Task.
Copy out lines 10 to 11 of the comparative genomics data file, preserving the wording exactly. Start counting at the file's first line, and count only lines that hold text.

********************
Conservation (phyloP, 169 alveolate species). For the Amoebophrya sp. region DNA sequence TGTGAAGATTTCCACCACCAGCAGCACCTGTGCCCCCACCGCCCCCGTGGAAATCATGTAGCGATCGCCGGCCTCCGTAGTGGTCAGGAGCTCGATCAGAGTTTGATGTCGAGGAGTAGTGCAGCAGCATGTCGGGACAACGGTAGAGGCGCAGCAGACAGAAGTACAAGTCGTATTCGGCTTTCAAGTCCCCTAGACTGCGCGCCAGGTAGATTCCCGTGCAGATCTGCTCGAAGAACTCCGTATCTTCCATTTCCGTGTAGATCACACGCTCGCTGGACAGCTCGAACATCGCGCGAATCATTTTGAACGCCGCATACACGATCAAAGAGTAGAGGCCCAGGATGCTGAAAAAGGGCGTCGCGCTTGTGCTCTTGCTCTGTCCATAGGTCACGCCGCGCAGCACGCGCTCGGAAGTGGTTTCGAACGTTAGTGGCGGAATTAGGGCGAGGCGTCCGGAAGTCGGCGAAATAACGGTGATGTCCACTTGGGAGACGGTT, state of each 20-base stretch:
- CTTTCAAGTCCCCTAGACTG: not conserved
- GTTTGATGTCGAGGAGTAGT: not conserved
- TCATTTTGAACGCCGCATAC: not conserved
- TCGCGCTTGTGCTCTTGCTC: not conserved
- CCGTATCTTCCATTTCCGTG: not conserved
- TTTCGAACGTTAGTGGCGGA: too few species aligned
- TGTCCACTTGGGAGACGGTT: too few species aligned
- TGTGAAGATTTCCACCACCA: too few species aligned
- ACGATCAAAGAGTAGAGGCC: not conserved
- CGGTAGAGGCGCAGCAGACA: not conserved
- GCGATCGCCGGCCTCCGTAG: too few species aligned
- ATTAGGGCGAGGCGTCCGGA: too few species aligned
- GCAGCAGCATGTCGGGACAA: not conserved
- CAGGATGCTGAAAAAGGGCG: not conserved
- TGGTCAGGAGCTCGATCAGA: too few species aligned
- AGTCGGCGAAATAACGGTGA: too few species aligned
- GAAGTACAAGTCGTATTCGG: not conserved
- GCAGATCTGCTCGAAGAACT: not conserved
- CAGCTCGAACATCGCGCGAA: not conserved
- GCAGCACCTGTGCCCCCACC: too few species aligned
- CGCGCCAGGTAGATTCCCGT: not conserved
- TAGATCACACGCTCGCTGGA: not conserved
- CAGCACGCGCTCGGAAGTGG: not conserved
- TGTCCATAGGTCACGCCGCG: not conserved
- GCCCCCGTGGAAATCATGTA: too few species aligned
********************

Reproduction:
- ACGATCAAAGAGTAGAGGCC: not conserved
- CGGTAGAGGCGCAGCAGACA: not conserved